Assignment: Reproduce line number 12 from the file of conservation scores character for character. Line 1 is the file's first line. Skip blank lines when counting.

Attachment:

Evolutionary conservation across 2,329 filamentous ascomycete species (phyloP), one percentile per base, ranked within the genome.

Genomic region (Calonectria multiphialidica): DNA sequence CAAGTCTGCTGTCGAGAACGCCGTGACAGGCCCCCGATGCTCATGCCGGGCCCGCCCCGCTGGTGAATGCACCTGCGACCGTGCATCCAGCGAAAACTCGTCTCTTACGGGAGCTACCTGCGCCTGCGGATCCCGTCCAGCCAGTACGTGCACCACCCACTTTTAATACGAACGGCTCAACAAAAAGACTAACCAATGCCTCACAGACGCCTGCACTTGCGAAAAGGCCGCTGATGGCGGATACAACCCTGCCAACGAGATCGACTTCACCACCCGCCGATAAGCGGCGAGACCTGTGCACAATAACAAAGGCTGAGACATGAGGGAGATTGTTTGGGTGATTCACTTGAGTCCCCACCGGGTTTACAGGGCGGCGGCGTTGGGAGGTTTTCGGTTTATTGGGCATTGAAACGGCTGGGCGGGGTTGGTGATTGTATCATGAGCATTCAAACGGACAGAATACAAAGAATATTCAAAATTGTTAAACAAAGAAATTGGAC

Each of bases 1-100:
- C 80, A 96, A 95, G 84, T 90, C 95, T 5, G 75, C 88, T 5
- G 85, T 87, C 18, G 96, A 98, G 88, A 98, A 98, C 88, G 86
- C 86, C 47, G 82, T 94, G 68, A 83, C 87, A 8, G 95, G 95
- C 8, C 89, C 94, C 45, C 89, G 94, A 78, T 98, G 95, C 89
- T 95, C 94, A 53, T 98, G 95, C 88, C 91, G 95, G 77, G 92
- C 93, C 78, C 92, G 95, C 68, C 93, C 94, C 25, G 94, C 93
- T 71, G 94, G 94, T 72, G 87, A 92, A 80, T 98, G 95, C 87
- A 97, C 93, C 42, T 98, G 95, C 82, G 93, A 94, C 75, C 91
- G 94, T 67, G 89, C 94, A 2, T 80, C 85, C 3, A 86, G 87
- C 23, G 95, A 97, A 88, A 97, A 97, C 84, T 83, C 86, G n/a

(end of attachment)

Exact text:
- G 94, T 67, G 89, C 94, A 2, T 80, C 85, C 3, A 86, G 87